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Match Report for

Charles River (1st) vs. Mad River/Stowe (1st)
14 October 2017

Location: No location provided

SCORE
Charles River: 10    Mad River/Stowe: 25


On and off rain initially then relatively warm weather with some moderate humidity, Charles river old boys present after playing a match before hand.

Two evenly matched sides in the thick of a playoff race. Conditions were very slick to begin with but the ball handling was on point as there were few knock ons. Experienced front rows on both sides made for good competition even if at the edge of the law book.

MR controlled the match initially, they retained their ball well and kept the ball in the CR half of the field, CR kept MR from scoring with tough defense bailing them out and then forcing a mistake. CR would kick the ball out of their end and then MR would march it back down. When CR was able to get the ball out of their half MR contested nearly every ruck which generally resulted in a turnover as CR was slow to offer support on anything outside of a crash ball. MR game plan was to play aggressive at the breakdown and it seemed to work in their favor as they they turned the ball over in bunches and forced CR to commit extra if they wanted to retain possession. CR had difficulty countering this tactic only finding relief when MR would be overly aggressive and commit a penalty, eventually allowing CR to turn one of said infractions into 3 points. MR soon followed with a great team try following a couple of pretty off loads and it was 7-3. The remainder of the first half was more of the same, though CR was more successful in the second quarter at getting out of their own end and were able to apply a bit of pressure on the MR defense, which to their credit did not crack and even inside their 22 were able to turn the ball over, contesting at the rucks and once again were able to get in the open field and add another converted try..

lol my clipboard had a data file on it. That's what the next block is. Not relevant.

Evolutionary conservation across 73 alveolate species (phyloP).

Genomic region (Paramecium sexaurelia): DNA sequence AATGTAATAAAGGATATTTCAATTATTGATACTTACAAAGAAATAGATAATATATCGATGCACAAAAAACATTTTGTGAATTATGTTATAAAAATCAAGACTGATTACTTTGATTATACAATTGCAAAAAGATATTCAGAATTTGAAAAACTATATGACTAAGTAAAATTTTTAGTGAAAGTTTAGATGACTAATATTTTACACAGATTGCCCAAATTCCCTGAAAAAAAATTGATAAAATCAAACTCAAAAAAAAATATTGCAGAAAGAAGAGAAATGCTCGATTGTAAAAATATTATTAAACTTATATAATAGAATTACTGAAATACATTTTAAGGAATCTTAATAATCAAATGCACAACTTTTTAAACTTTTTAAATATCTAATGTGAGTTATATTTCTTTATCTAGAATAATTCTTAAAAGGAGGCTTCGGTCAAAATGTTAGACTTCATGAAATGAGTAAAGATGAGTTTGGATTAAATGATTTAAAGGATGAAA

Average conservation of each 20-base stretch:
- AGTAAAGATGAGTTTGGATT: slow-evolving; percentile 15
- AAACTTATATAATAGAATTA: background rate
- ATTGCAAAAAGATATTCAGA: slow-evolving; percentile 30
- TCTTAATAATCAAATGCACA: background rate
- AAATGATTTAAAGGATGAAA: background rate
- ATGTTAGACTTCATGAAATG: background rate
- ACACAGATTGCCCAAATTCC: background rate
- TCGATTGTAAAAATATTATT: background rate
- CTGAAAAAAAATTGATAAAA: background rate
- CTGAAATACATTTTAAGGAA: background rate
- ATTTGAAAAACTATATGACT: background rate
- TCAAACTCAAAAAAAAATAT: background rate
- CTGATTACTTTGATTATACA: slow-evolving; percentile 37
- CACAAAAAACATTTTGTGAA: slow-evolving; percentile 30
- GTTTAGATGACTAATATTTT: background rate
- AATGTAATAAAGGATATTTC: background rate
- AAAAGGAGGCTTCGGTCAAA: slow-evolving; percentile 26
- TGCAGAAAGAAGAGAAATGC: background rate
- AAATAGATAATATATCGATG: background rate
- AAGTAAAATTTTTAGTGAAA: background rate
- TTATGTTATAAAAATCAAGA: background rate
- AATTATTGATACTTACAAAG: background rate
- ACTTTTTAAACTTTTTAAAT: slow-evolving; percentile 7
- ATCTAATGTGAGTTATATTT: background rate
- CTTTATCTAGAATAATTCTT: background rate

At the half both captains were warned that infractions at the breakdown were starting to impede the progress of the match, otherwise it was a very clean half, both teams were playing fast and low. CR was down but momentum seemed to be swinging in their favor as at the half it was obvious if they finished a couple of tackles they would probably be looking at a much smaller deficit.

CR continued their pressure from the first half but were unable to capitalize and following a side entry penalty in their half of the field momentum once again looked to shift as MR took a 17-3 lead, however the larger deficit seemed to light a fire under CR as they finally began to offer their ball carriers a bit more support and following an excellent run by their #9 and an offload to the reserve hooker then a very impressive conversion the score was 17-10. Entering the last quarter of the match CR had all the momentum and looked keen on making the comeback, however MR’s fitness advantage in the pack and a shocking change in CR discipline (two shoulder charges including one yellow card, a high tackle, a pushing fend to the face) left CR empty handed, a MR unconverted try made it 22-10. CR had one more scoring opportunity with 7 minutes remaining, following a quick tap at the 22 a MR defender did not retreat 10 meters and interfered, he was shown a YC but CR was not able to finish as with time dwindling they were going for trys. The game was iced with 2 minutes left following a drop goal that finished the scoring, 25-10 Mad River.

The standouts for the match were interesting in the fact that many opposite numbers were the top players on the field. CR #8 was a constant threat carrying the ball but the MR #8 had an impressive defensive display and offered support on what seemed like all of his teams offensive phases. Both starting #15s neutralized the opposition in the kick game not allowing either to gain an upperhand. Halfbacks on both sides kept cool heads and executed well. CR was better in the lineout and MR in the scrums but the differences were marginal. If asked to point to one area in the match that made the difference in scores it was the discipline of the MR back row and their ability to maintain high work rate all around the field and in every phase of the match.

High tackles were limited and the contact appeared to be at the shoulders not on the neck or head so no cards were needed. Back chat and dissent was also limited and the number of playing referees on the field decreased dramatically as the match went on


Referee: Akira Do